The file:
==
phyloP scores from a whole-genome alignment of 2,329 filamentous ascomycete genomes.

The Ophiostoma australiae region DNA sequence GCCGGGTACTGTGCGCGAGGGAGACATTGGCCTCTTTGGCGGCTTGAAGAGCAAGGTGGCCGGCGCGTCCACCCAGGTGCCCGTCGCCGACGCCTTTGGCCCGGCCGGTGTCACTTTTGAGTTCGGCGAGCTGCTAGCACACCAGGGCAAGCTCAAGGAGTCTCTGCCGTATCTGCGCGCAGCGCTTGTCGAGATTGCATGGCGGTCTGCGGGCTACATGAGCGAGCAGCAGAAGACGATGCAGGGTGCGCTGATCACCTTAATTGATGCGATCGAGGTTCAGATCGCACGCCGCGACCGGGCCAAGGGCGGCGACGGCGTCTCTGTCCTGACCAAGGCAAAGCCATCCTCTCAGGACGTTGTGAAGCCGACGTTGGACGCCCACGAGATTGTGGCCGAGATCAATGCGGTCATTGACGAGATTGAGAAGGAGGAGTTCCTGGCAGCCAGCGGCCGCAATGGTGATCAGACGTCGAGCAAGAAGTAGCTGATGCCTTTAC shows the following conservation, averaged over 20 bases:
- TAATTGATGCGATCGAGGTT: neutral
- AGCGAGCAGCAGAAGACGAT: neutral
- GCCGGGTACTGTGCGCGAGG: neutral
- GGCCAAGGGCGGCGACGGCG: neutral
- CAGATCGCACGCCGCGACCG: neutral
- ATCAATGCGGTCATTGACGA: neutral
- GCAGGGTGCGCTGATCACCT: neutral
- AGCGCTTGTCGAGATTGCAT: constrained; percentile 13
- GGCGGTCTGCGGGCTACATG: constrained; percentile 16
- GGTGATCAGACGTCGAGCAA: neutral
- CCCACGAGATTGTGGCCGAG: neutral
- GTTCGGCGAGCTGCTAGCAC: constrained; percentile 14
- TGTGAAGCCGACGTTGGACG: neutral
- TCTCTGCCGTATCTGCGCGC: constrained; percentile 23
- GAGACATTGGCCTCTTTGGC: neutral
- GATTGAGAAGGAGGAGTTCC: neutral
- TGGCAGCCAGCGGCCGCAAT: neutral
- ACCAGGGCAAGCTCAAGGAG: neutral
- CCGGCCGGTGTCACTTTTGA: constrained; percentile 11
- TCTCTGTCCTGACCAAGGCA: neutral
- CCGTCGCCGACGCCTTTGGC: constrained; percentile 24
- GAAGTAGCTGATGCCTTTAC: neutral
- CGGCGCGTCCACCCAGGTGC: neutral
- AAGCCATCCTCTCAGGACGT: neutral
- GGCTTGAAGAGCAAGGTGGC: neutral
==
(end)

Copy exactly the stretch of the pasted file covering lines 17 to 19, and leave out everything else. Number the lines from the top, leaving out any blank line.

- GAGACATTGGCCTCTTTGGC: neutral
- GATTGAGAAGGAGGAGTTCC: neutral
- TGGCAGCCAGCGGCCGCAAT: neutral